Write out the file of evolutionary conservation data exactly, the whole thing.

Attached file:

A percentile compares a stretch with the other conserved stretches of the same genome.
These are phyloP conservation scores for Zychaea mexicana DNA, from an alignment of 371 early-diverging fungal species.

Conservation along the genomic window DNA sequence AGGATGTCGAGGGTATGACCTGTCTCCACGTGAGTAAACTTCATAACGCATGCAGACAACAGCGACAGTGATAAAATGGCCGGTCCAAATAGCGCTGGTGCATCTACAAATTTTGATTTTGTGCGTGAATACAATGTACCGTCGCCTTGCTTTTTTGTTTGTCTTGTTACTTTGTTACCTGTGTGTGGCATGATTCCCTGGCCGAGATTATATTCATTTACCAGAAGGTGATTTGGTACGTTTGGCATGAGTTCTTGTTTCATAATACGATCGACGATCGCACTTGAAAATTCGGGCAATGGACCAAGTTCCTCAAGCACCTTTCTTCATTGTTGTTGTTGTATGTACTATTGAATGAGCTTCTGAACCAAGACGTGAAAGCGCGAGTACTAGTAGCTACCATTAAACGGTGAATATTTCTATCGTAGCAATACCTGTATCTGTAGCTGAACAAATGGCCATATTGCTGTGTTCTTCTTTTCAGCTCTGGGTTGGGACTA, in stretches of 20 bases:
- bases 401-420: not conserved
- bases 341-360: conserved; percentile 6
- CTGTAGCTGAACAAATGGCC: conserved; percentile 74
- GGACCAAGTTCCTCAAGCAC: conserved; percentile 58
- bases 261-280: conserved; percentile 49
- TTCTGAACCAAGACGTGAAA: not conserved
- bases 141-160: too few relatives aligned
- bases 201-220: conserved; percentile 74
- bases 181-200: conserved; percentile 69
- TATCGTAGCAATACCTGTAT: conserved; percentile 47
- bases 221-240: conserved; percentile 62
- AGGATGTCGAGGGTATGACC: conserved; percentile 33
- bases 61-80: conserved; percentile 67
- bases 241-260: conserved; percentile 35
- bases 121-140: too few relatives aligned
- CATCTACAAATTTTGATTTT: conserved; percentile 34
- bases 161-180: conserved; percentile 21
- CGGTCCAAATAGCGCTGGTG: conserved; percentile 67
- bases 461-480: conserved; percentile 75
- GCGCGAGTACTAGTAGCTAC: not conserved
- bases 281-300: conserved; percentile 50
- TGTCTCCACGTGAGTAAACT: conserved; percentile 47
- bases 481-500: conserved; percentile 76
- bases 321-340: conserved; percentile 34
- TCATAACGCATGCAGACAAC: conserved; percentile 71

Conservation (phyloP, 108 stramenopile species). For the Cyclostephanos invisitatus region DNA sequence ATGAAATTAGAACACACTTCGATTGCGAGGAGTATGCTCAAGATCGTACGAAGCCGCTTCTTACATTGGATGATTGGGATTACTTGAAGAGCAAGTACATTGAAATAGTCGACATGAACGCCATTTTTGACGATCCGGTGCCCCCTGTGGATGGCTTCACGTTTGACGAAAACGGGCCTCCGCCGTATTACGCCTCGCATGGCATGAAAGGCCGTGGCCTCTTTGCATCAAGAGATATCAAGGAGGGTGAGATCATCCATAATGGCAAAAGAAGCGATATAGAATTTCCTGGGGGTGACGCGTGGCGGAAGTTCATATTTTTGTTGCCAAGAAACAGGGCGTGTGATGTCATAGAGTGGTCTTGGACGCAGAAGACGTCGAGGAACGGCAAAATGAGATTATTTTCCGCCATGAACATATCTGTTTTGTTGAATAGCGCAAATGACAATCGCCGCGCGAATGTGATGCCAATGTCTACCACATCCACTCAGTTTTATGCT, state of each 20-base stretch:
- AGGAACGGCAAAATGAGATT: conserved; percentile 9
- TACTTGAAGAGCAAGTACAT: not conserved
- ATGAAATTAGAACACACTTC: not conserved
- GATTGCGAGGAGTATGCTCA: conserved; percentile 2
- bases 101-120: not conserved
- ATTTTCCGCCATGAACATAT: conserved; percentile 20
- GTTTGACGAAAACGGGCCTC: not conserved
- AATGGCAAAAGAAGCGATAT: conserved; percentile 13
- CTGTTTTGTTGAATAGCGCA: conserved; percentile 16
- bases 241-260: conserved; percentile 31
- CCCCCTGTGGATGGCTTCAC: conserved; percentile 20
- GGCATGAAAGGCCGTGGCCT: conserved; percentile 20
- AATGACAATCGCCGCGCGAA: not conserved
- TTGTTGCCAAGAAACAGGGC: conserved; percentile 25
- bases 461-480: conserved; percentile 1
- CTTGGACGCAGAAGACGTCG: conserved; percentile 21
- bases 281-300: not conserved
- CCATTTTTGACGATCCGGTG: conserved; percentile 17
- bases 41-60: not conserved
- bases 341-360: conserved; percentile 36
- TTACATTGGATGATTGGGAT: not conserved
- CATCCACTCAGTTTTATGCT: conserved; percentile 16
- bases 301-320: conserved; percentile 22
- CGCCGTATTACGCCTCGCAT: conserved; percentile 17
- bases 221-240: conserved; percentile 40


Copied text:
A percentile compares a stretch with the other conserved stretches of the same genome.
These are phyloP conservation scores for Zychaea mexicana DNA, from an alignment of 371 early-diverging fungal species.

Conservation along the genomic window DNA sequence AGGATGTCGAGGGTATGACCTGTCTCCACGTGAGTAAACTTCATAACGCATGCAGACAACAGCGACAGTGATAAAATGGCCGGTCCAAATAGCGCTGGTGCATCTACAAATTTTGATTTTGTGCGTGAATACAATGTACCGTCGCCTTGCTTTTTTGTTTGTCTTGTTACTTTGTTACCTGTGTGTGGCATGATTCCCTGGCCGAGATTATATTCATTTACCAGAAGGTGATTTGGTACGTTTGGCATGAGTTCTTGTTTCATAATACGATCGACGATCGCACTTGAAAATTCGGGCAATGGACCAAGTTCCTCAAGCACCTTTCTTCATTGTTGTTGTTGTATGTACTATTGAATGAGCTTCTGAACCAAGACGTGAAAGCGCGAGTACTAGTAGCTACCATTAAACGGTGAATATTTCTATCGTAGCAATACCTGTATCTGTAGCTGAACAAATGGCCATATTGCTGTGTTCTTCTTTTCAGCTCTGGGTTGGGACTA, in stretches of 20 bases:
- bases 401-420: not conserved
- bases 341-360: conserved; percentile 6
- CTGTAGCTGAACAAATGGCC: conserved; percentile 74
- GGACCAAGTTCCTCAAGCAC: conserved; percentile 58
- bases 261-280: conserved; percentile 49
- TTCTGAACCAAGACGTGAAA: not conserved
- bases 141-160: too few relatives aligned
- bases 201-220: conserved; percentile 74
- bases 181-200: conserved; percentile 69
- TATCGTAGCAATACCTGTAT: conserved; percentile 47
- bases 221-240: conserved; percentile 62
- AGGATGTCGAGGGTATGACC: conserved; percentile 33
- bases 61-80: conserved; percentile 67
- bases 241-260: conserved; percentile 35
- bases 121-140: too few relatives aligned
- CATCTACAAATTTTGATTTT: conserved; percentile 34
- bases 161-180: conserved; percentile 21
- CGGTCCAAATAGCGCTGGTG: conserved; percentile 67
- bases 461-480: conserved; percentile 75
- GCGCGAGTACTAGTAGCTAC: not conserved
- bases 281-300: conserved; percentile 50
- TGTCTCCACGTGAGTAAACT: conserved; percentile 47
- bases 481-500: conserved; percentile 76
- bases 321-340: conserved; percentile 34
- TCATAACGCATGCAGACAAC: conserved; percentile 71

Conservation (phyloP, 108 stramenopile species). For the Cyclostephanos invisitatus region DNA sequence ATGAAATTAGAACACACTTCGATTGCGAGGAGTATGCTCAAGATCGTACGAAGCCGCTTCTTACATTGGATGATTGGGATTACTTGAAGAGCAAGTACATTGAAATAGTCGACATGAACGCCATTTTTGACGATCCGGTGCCCCCTGTGGATGGCTTCACGTTTGACGAAAACGGGCCTCCGCCGTATTACGCCTCGCATGGCATGAAAGGCCGTGGCCTCTTTGCATCAAGAGATATCAAGGAGGGTGAGATCATCCATAATGGCAAAAGAAGCGATATAGAATTTCCTGGGGGTGACGCGTGGCGGAAGTTCATATTTTTGTTGCCAAGAAACAGGGCGTGTGATGTCATAGAGTGGTCTTGGACGCAGAAGACGTCGAGGAACGGCAAAATGAGATTATTTTCCGCCATGAACATATCTGTTTTGTTGAATAGCGCAAATGACAATCGCCGCGCGAATGTGATGCCAATGTCTACCACATCCACTCAGTTTTATGCT, state of each 20-base stretch:
- AGGAACGGCAAAATGAGATT: conserved; percentile 9
- TACTTGAAGAGCAAGTACAT: not conserved
- ATGAAATTAGAACACACTTC: not conserved
- GATTGCGAGGAGTATGCTCA: conserved; percentile 2
- bases 101-120: not conserved
- ATTTTCCGCCATGAACATAT: conserved; percentile 20
- GTTTGACGAAAACGGGCCTC: not conserved
- AATGGCAAAAGAAGCGATAT: conserved; percentile 13
- CTGTTTTGTTGAATAGCGCA: conserved; percentile 16
- bases 241-260: conserved; percentile 31
- CCCCCTGTGGATGGCTTCAC: conserved; percentile 20
- GGCATGAAAGGCCGTGGCCT: conserved; percentile 20
- AATGACAATCGCCGCGCGAA: not conserved
- TTGTTGCCAAGAAACAGGGC: conserved; percentile 25
- bases 461-480: conserved; percentile 1
- CTTGGACGCAGAAGACGTCG: conserved; percentile 21
- bases 281-300: not conserved
- CCATTTTTGACGATCCGGTG: conserved; percentile 17
- bases 41-60: not conserved
- bases 341-360: conserved; percentile 36
- TTACATTGGATGATTGGGAT: not conserved
- CATCCACTCAGTTTTATGCT: conserved; percentile 16
- bases 301-320: conserved; percentile 22
- CGCCGTATTACGCCTCGCAT: conserved; percentile 17
- bases 221-240: conserved; percentile 40